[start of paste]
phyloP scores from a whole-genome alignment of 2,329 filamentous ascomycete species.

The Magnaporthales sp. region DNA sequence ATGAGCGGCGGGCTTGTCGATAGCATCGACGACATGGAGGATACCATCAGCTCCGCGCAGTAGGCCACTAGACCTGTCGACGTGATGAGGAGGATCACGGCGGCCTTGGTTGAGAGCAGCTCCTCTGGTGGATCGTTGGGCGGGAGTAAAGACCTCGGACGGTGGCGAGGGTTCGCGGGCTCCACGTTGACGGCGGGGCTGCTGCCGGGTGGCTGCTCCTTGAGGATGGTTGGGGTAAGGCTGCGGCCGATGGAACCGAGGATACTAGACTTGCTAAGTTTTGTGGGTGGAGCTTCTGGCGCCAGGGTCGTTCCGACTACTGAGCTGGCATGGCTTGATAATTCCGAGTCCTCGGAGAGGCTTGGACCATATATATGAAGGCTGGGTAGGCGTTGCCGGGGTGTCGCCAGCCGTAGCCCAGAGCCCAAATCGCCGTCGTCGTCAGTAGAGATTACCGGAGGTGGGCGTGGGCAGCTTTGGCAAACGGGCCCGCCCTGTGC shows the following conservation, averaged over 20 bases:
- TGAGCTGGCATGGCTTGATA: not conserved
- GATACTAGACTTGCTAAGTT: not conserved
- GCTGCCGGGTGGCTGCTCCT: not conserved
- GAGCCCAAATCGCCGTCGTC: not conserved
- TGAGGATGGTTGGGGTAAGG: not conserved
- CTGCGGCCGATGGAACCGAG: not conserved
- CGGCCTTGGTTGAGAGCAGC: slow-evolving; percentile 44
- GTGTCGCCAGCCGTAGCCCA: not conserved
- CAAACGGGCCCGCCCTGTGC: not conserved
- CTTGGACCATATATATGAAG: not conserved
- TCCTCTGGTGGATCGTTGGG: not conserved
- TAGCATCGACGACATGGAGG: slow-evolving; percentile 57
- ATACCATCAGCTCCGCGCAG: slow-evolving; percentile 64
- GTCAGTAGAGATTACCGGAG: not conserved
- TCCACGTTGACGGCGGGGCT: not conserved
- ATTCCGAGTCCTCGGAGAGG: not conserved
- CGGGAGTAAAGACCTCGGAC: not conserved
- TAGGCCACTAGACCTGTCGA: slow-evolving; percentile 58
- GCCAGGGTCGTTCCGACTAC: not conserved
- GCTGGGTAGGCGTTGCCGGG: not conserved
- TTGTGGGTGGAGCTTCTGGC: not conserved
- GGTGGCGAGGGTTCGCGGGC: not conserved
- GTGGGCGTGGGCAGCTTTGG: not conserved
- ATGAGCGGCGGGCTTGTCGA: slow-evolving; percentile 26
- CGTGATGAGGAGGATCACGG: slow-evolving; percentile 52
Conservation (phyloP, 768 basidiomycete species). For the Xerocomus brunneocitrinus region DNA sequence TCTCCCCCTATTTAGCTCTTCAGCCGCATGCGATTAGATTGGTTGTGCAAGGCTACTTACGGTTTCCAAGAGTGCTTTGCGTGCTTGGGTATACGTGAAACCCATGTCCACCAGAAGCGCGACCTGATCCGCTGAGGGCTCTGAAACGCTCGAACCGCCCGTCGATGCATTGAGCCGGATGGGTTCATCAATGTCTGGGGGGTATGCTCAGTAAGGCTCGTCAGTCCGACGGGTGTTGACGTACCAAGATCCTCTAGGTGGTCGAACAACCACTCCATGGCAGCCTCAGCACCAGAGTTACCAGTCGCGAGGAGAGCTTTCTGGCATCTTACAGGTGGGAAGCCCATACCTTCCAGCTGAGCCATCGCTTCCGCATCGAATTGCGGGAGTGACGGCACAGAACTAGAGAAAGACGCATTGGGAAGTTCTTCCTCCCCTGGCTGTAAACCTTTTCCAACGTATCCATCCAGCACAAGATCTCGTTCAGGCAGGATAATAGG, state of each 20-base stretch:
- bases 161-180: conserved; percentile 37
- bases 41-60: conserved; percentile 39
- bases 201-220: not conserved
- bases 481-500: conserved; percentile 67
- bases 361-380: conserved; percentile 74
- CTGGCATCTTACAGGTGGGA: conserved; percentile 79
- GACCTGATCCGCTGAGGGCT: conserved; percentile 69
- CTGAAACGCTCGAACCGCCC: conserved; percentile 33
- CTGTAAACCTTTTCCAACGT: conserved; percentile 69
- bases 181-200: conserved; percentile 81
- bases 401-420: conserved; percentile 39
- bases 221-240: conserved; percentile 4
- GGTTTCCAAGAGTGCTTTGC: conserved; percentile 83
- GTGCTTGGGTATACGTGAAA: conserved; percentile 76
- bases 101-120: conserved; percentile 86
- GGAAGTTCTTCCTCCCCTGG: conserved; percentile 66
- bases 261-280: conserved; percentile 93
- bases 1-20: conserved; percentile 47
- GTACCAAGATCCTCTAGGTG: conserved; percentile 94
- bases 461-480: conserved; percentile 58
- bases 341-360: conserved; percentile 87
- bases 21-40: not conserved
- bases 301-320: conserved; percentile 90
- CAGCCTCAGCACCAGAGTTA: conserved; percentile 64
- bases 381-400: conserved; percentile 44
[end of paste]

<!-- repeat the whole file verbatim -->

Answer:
phyloP scores from a whole-genome alignment of 2,329 filamentous ascomycete species.

The Magnaporthales sp. region DNA sequence ATGAGCGGCGGGCTTGTCGATAGCATCGACGACATGGAGGATACCATCAGCTCCGCGCAGTAGGCCACTAGACCTGTCGACGTGATGAGGAGGATCACGGCGGCCTTGGTTGAGAGCAGCTCCTCTGGTGGATCGTTGGGCGGGAGTAAAGACCTCGGACGGTGGCGAGGGTTCGCGGGCTCCACGTTGACGGCGGGGCTGCTGCCGGGTGGCTGCTCCTTGAGGATGGTTGGGGTAAGGCTGCGGCCGATGGAACCGAGGATACTAGACTTGCTAAGTTTTGTGGGTGGAGCTTCTGGCGCCAGGGTCGTTCCGACTACTGAGCTGGCATGGCTTGATAATTCCGAGTCCTCGGAGAGGCTTGGACCATATATATGAAGGCTGGGTAGGCGTTGCCGGGGTGTCGCCAGCCGTAGCCCAGAGCCCAAATCGCCGTCGTCGTCAGTAGAGATTACCGGAGGTGGGCGTGGGCAGCTTTGGCAAACGGGCCCGCCCTGTGC shows the following conservation, averaged over 20 bases:
- TGAGCTGGCATGGCTTGATA: not conserved
- GATACTAGACTTGCTAAGTT: not conserved
- GCTGCCGGGTGGCTGCTCCT: not conserved
- GAGCCCAAATCGCCGTCGTC: not conserved
- TGAGGATGGTTGGGGTAAGG: not conserved
- CTGCGGCCGATGGAACCGAG: not conserved
- CGGCCTTGGTTGAGAGCAGC: slow-evolving; percentile 44
- GTGTCGCCAGCCGTAGCCCA: not conserved
- CAAACGGGCCCGCCCTGTGC: not conserved
- CTTGGACCATATATATGAAG: not conserved
- TCCTCTGGTGGATCGTTGGG: not conserved
- TAGCATCGACGACATGGAGG: slow-evolving; percentile 57
- ATACCATCAGCTCCGCGCAG: slow-evolving; percentile 64
- GTCAGTAGAGATTACCGGAG: not conserved
- TCCACGTTGACGGCGGGGCT: not conserved
- ATTCCGAGTCCTCGGAGAGG: not conserved
- CGGGAGTAAAGACCTCGGAC: not conserved
- TAGGCCACTAGACCTGTCGA: slow-evolving; percentile 58
- GCCAGGGTCGTTCCGACTAC: not conserved
- GCTGGGTAGGCGTTGCCGGG: not conserved
- TTGTGGGTGGAGCTTCTGGC: not conserved
- GGTGGCGAGGGTTCGCGGGC: not conserved
- GTGGGCGTGGGCAGCTTTGG: not conserved
- ATGAGCGGCGGGCTTGTCGA: slow-evolving; percentile 26
- CGTGATGAGGAGGATCACGG: slow-evolving; percentile 52
Conservation (phyloP, 768 basidiomycete species). For the Xerocomus brunneocitrinus region DNA sequence TCTCCCCCTATTTAGCTCTTCAGCCGCATGCGATTAGATTGGTTGTGCAAGGCTACTTACGGTTTCCAAGAGTGCTTTGCGTGCTTGGGTATACGTGAAACCCATGTCCACCAGAAGCGCGACCTGATCCGCTGAGGGCTCTGAAACGCTCGAACCGCCCGTCGATGCATTGAGCCGGATGGGTTCATCAATGTCTGGGGGGTATGCTCAGTAAGGCTCGTCAGTCCGACGGGTGTTGACGTACCAAGATCCTCTAGGTGGTCGAACAACCACTCCATGGCAGCCTCAGCACCAGAGTTACCAGTCGCGAGGAGAGCTTTCTGGCATCTTACAGGTGGGAAGCCCATACCTTCCAGCTGAGCCATCGCTTCCGCATCGAATTGCGGGAGTGACGGCACAGAACTAGAGAAAGACGCATTGGGAAGTTCTTCCTCCCCTGGCTGTAAACCTTTTCCAACGTATCCATCCAGCACAAGATCTCGTTCAGGCAGGATAATAGG, state of each 20-base stretch:
- bases 161-180: conserved; percentile 37
- bases 41-60: conserved; percentile 39
- bases 201-220: not conserved
- bases 481-500: conserved; percentile 67
- bases 361-380: conserved; percentile 74
- CTGGCATCTTACAGGTGGGA: conserved; percentile 79
- GACCTGATCCGCTGAGGGCT: conserved; percentile 69
- CTGAAACGCTCGAACCGCCC: conserved; percentile 33
- CTGTAAACCTTTTCCAACGT: conserved; percentile 69
- bases 181-200: conserved; percentile 81
- bases 401-420: conserved; percentile 39
- bases 221-240: conserved; percentile 4
- GGTTTCCAAGAGTGCTTTGC: conserved; percentile 83
- GTGCTTGGGTATACGTGAAA: conserved; percentile 76
- bases 101-120: conserved; percentile 86
- GGAAGTTCTTCCTCCCCTGG: conserved; percentile 66
- bases 261-280: conserved; percentile 93
- bases 1-20: conserved; percentile 47
- GTACCAAGATCCTCTAGGTG: conserved; percentile 94
- bases 461-480: conserved; percentile 58
- bases 341-360: conserved; percentile 87
- bases 21-40: not conserved
- bases 301-320: conserved; percentile 90
- CAGCCTCAGCACCAGAGTTA: conserved; percentile 64
- bases 381-400: conserved; percentile 44